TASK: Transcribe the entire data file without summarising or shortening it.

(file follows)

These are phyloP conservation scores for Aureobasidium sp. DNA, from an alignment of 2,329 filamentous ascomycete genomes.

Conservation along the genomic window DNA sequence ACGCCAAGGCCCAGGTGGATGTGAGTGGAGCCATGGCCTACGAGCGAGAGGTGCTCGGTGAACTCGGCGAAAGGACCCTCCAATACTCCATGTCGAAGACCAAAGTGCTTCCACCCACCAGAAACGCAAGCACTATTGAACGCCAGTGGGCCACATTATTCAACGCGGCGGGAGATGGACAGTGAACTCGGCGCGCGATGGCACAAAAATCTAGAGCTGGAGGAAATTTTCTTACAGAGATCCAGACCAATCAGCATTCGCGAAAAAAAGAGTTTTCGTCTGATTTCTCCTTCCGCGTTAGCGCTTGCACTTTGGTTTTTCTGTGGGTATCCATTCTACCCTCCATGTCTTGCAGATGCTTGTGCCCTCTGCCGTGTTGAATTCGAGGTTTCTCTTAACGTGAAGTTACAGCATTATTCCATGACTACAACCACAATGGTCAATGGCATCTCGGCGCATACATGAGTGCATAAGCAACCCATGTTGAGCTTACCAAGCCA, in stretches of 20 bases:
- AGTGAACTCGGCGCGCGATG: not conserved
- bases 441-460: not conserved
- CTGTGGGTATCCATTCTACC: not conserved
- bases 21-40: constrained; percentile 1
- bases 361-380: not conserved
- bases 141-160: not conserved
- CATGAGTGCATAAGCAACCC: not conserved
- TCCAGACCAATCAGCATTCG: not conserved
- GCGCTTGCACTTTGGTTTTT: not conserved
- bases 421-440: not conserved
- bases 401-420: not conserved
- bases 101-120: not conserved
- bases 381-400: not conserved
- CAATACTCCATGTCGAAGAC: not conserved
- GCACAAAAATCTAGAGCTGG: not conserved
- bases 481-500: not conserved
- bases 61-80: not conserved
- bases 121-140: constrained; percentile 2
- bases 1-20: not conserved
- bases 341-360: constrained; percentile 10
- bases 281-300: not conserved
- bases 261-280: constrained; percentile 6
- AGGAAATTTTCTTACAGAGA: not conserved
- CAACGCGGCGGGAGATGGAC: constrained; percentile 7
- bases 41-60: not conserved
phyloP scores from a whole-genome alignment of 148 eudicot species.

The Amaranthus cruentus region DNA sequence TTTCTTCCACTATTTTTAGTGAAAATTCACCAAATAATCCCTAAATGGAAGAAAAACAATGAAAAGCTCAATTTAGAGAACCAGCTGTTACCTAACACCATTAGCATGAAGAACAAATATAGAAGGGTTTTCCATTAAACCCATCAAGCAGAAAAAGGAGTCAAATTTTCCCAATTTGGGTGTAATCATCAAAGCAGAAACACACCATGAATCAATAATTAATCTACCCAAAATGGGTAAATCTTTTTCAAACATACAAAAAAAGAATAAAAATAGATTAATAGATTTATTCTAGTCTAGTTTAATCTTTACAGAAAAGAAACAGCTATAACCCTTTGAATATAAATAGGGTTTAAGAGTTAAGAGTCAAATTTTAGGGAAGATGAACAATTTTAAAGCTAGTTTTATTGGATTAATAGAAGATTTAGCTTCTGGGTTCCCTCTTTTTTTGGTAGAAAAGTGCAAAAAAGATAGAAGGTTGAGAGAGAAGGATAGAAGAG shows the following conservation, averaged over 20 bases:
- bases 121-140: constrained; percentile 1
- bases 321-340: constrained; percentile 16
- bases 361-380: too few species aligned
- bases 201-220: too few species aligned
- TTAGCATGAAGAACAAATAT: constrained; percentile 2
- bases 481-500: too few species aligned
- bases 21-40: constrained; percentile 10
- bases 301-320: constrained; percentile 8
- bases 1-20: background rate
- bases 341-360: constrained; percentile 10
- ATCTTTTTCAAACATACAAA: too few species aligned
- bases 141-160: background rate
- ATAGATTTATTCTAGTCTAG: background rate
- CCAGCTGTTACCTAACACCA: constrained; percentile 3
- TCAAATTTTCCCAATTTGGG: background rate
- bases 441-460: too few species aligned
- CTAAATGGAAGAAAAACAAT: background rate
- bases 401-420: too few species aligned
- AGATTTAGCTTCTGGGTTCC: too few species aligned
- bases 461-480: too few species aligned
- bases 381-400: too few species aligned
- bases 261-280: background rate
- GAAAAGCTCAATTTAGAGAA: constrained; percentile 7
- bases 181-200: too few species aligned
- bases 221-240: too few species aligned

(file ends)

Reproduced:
These are phyloP conservation scores for Aureobasidium sp. DNA, from an alignment of 2,329 filamentous ascomycete genomes.

Conservation along the genomic window DNA sequence ACGCCAAGGCCCAGGTGGATGTGAGTGGAGCCATGGCCTACGAGCGAGAGGTGCTCGGTGAACTCGGCGAAAGGACCCTCCAATACTCCATGTCGAAGACCAAAGTGCTTCCACCCACCAGAAACGCAAGCACTATTGAACGCCAGTGGGCCACATTATTCAACGCGGCGGGAGATGGACAGTGAACTCGGCGCGCGATGGCACAAAAATCTAGAGCTGGAGGAAATTTTCTTACAGAGATCCAGACCAATCAGCATTCGCGAAAAAAAGAGTTTTCGTCTGATTTCTCCTTCCGCGTTAGCGCTTGCACTTTGGTTTTTCTGTGGGTATCCATTCTACCCTCCATGTCTTGCAGATGCTTGTGCCCTCTGCCGTGTTGAATTCGAGGTTTCTCTTAACGTGAAGTTACAGCATTATTCCATGACTACAACCACAATGGTCAATGGCATCTCGGCGCATACATGAGTGCATAAGCAACCCATGTTGAGCTTACCAAGCCA, in stretches of 20 bases:
- AGTGAACTCGGCGCGCGATG: not conserved
- bases 441-460: not conserved
- CTGTGGGTATCCATTCTACC: not conserved
- bases 21-40: constrained; percentile 1
- bases 361-380: not conserved
- bases 141-160: not conserved
- CATGAGTGCATAAGCAACCC: not conserved
- TCCAGACCAATCAGCATTCG: not conserved
- GCGCTTGCACTTTGGTTTTT: not conserved
- bases 421-440: not conserved
- bases 401-420: not conserved
- bases 101-120: not conserved
- bases 381-400: not conserved
- CAATACTCCATGTCGAAGAC: not conserved
- GCACAAAAATCTAGAGCTGG: not conserved
- bases 481-500: not conserved
- bases 61-80: not conserved
- bases 121-140: constrained; percentile 2
- bases 1-20: not conserved
- bases 341-360: constrained; percentile 10
- bases 281-300: not conserved
- bases 261-280: constrained; percentile 6
- AGGAAATTTTCTTACAGAGA: not conserved
- CAACGCGGCGGGAGATGGAC: constrained; percentile 7
- bases 41-60: not conserved
phyloP scores from a whole-genome alignment of 148 eudicot species.

The Amaranthus cruentus region DNA sequence TTTCTTCCACTATTTTTAGTGAAAATTCACCAAATAATCCCTAAATGGAAGAAAAACAATGAAAAGCTCAATTTAGAGAACCAGCTGTTACCTAACACCATTAGCATGAAGAACAAATATAGAAGGGTTTTCCATTAAACCCATCAAGCAGAAAAAGGAGTCAAATTTTCCCAATTTGGGTGTAATCATCAAAGCAGAAACACACCATGAATCAATAATTAATCTACCCAAAATGGGTAAATCTTTTTCAAACATACAAAAAAAGAATAAAAATAGATTAATAGATTTATTCTAGTCTAGTTTAATCTTTACAGAAAAGAAACAGCTATAACCCTTTGAATATAAATAGGGTTTAAGAGTTAAGAGTCAAATTTTAGGGAAGATGAACAATTTTAAAGCTAGTTTTATTGGATTAATAGAAGATTTAGCTTCTGGGTTCCCTCTTTTTTTGGTAGAAAAGTGCAAAAAAGATAGAAGGTTGAGAGAGAAGGATAGAAGAG shows the following conservation, averaged over 20 bases:
- bases 121-140: constrained; percentile 1
- bases 321-340: constrained; percentile 16
- bases 361-380: too few species aligned
- bases 201-220: too few species aligned
- TTAGCATGAAGAACAAATAT: constrained; percentile 2
- bases 481-500: too few species aligned
- bases 21-40: constrained; percentile 10
- bases 301-320: constrained; percentile 8
- bases 1-20: background rate
- bases 341-360: constrained; percentile 10
- ATCTTTTTCAAACATACAAA: too few species aligned
- bases 141-160: background rate
- ATAGATTTATTCTAGTCTAG: background rate
- CCAGCTGTTACCTAACACCA: constrained; percentile 3
- TCAAATTTTCCCAATTTGGG: background rate
- bases 441-460: too few species aligned
- CTAAATGGAAGAAAAACAAT: background rate
- bases 401-420: too few species aligned
- AGATTTAGCTTCTGGGTTCC: too few species aligned
- bases 461-480: too few species aligned
- bases 381-400: too few species aligned
- bases 261-280: background rate
- GAAAAGCTCAATTTAGAGAA: constrained; percentile 7
- bases 181-200: too few species aligned
- bases 221-240: too few species aligned